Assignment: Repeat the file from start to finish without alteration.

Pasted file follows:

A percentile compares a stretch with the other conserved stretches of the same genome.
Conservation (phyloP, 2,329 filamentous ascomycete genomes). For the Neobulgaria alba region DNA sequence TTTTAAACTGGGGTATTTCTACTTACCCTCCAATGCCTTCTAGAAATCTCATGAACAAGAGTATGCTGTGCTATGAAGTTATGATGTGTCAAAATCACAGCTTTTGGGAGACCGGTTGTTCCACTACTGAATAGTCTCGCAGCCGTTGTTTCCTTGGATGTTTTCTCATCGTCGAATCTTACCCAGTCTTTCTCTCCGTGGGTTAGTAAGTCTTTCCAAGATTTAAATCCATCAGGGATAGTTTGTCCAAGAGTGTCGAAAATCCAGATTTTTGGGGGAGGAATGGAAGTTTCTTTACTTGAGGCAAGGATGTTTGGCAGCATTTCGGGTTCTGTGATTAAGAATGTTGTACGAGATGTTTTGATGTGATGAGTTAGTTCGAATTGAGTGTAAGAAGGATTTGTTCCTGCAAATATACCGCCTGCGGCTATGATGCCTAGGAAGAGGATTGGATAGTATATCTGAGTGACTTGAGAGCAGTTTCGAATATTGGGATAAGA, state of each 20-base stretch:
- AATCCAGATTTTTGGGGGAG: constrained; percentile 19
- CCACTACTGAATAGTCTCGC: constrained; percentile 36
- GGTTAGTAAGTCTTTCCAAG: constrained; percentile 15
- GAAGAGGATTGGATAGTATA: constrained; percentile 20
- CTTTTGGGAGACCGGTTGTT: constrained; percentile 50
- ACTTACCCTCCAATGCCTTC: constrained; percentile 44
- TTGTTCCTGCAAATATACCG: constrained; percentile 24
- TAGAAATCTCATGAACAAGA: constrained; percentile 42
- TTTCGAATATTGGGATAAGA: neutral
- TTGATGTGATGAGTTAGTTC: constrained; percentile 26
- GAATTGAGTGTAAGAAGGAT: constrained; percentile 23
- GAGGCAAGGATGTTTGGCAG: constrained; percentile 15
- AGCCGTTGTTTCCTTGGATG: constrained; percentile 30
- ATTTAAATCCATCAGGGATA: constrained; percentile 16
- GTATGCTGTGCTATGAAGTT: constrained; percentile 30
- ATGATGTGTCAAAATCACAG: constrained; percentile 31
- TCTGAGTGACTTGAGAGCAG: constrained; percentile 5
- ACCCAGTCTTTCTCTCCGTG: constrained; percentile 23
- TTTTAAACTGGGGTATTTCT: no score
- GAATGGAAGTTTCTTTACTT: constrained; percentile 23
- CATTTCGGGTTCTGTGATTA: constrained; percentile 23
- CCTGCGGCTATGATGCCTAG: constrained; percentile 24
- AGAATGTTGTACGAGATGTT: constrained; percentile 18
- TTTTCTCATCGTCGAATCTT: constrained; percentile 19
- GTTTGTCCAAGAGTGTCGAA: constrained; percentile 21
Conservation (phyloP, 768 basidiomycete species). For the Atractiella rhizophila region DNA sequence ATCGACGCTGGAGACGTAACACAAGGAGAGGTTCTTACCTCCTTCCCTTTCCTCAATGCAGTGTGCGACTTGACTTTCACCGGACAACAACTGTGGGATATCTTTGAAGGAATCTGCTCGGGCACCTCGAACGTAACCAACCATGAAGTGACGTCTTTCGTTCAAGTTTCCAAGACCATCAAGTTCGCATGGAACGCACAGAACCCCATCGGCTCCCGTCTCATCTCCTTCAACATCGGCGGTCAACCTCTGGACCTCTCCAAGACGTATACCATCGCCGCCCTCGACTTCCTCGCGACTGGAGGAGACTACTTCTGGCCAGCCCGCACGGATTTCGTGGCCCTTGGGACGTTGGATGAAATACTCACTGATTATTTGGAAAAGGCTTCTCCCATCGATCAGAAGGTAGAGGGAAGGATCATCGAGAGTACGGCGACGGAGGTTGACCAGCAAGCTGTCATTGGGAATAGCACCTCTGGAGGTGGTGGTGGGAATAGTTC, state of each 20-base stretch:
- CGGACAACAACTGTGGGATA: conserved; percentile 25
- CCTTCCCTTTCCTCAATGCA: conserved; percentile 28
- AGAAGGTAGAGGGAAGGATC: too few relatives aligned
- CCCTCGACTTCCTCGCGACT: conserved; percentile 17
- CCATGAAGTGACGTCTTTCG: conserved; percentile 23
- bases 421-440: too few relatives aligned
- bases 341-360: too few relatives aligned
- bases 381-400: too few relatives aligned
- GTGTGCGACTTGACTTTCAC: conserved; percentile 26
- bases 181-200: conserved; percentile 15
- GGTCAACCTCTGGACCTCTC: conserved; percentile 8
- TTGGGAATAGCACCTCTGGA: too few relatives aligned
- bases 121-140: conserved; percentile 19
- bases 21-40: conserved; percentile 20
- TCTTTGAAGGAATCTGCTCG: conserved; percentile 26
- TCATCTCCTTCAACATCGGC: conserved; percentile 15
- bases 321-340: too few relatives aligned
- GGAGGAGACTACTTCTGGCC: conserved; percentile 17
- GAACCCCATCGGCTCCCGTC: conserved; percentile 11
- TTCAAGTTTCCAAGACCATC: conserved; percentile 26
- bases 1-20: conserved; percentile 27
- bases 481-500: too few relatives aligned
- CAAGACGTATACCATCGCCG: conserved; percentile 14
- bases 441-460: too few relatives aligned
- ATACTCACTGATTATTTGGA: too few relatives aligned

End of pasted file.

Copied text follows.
A percentile compares a stretch with the other conserved stretches of the same genome.
Conservation (phyloP, 2,329 filamentous ascomycete genomes). For the Neobulgaria alba region DNA sequence TTTTAAACTGGGGTATTTCTACTTACCCTCCAATGCCTTCTAGAAATCTCATGAACAAGAGTATGCTGTGCTATGAAGTTATGATGTGTCAAAATCACAGCTTTTGGGAGACCGGTTGTTCCACTACTGAATAGTCTCGCAGCCGTTGTTTCCTTGGATGTTTTCTCATCGTCGAATCTTACCCAGTCTTTCTCTCCGTGGGTTAGTAAGTCTTTCCAAGATTTAAATCCATCAGGGATAGTTTGTCCAAGAGTGTCGAAAATCCAGATTTTTGGGGGAGGAATGGAAGTTTCTTTACTTGAGGCAAGGATGTTTGGCAGCATTTCGGGTTCTGTGATTAAGAATGTTGTACGAGATGTTTTGATGTGATGAGTTAGTTCGAATTGAGTGTAAGAAGGATTTGTTCCTGCAAATATACCGCCTGCGGCTATGATGCCTAGGAAGAGGATTGGATAGTATATCTGAGTGACTTGAGAGCAGTTTCGAATATTGGGATAAGA, state of each 20-base stretch:
- AATCCAGATTTTTGGGGGAG: constrained; percentile 19
- CCACTACTGAATAGTCTCGC: constrained; percentile 36
- GGTTAGTAAGTCTTTCCAAG: constrained; percentile 15
- GAAGAGGATTGGATAGTATA: constrained; percentile 20
- CTTTTGGGAGACCGGTTGTT: constrained; percentile 50
- ACTTACCCTCCAATGCCTTC: constrained; percentile 44
- TTGTTCCTGCAAATATACCG: constrained; percentile 24
- TAGAAATCTCATGAACAAGA: constrained; percentile 42
- TTTCGAATATTGGGATAAGA: neutral
- TTGATGTGATGAGTTAGTTC: constrained; percentile 26
- GAATTGAGTGTAAGAAGGAT: constrained; percentile 23
- GAGGCAAGGATGTTTGGCAG: constrained; percentile 15
- AGCCGTTGTTTCCTTGGATG: constrained; percentile 30
- ATTTAAATCCATCAGGGATA: constrained; percentile 16
- GTATGCTGTGCTATGAAGTT: constrained; percentile 30
- ATGATGTGTCAAAATCACAG: constrained; percentile 31
- TCTGAGTGACTTGAGAGCAG: constrained; percentile 5
- ACCCAGTCTTTCTCTCCGTG: constrained; percentile 23
- TTTTAAACTGGGGTATTTCT: no score
- GAATGGAAGTTTCTTTACTT: constrained; percentile 23
- CATTTCGGGTTCTGTGATTA: constrained; percentile 23
- CCTGCGGCTATGATGCCTAG: constrained; percentile 24
- AGAATGTTGTACGAGATGTT: constrained; percentile 18
- TTTTCTCATCGTCGAATCTT: constrained; percentile 19
- GTTTGTCCAAGAGTGTCGAA: constrained; percentile 21
Conservation (phyloP, 768 basidiomycete species). For the Atractiella rhizophila region DNA sequence ATCGACGCTGGAGACGTAACACAAGGAGAGGTTCTTACCTCCTTCCCTTTCCTCAATGCAGTGTGCGACTTGACTTTCACCGGACAACAACTGTGGGATATCTTTGAAGGAATCTGCTCGGGCACCTCGAACGTAACCAACCATGAAGTGACGTCTTTCGTTCAAGTTTCCAAGACCATCAAGTTCGCATGGAACGCACAGAACCCCATCGGCTCCCGTCTCATCTCCTTCAACATCGGCGGTCAACCTCTGGACCTCTCCAAGACGTATACCATCGCCGCCCTCGACTTCCTCGCGACTGGAGGAGACTACTTCTGGCCAGCCCGCACGGATTTCGTGGCCCTTGGGACGTTGGATGAAATACTCACTGATTATTTGGAAAAGGCTTCTCCCATCGATCAGAAGGTAGAGGGAAGGATCATCGAGAGTACGGCGACGGAGGTTGACCAGCAAGCTGTCATTGGGAATAGCACCTCTGGAGGTGGTGGTGGGAATAGTTC, state of each 20-base stretch:
- CGGACAACAACTGTGGGATA: conserved; percentile 25
- CCTTCCCTTTCCTCAATGCA: conserved; percentile 28
- AGAAGGTAGAGGGAAGGATC: too few relatives aligned
- CCCTCGACTTCCTCGCGACT: conserved; percentile 17
- CCATGAAGTGACGTCTTTCG: conserved; percentile 23
- bases 421-440: too few relatives aligned
- bases 341-360: too few relatives aligned
- bases 381-400: too few relatives aligned
- GTGTGCGACTTGACTTTCAC: conserved; percentile 26
- bases 181-200: conserved; percentile 15
- GGTCAACCTCTGGACCTCTC: conserved; percentile 8
- TTGGGAATAGCACCTCTGGA: too few relatives aligned
- bases 121-140: conserved; percentile 19
- bases 21-40: conserved; percentile 20
- TCTTTGAAGGAATCTGCTCG: conserved; percentile 26
- TCATCTCCTTCAACATCGGC: conserved; percentile 15
- bases 321-340: too few relatives aligned
- GGAGGAGACTACTTCTGGCC: conserved; percentile 17
- GAACCCCATCGGCTCCCGTC: conserved; percentile 11
- TTCAAGTTTCCAAGACCATC: conserved; percentile 26
- bases 1-20: conserved; percentile 27
- bases 481-500: too few relatives aligned
- CAAGACGTATACCATCGCCG: conserved; percentile 14
- bases 441-460: too few relatives aligned
- ATACTCACTGATTATTTGGA: too few relatives aligned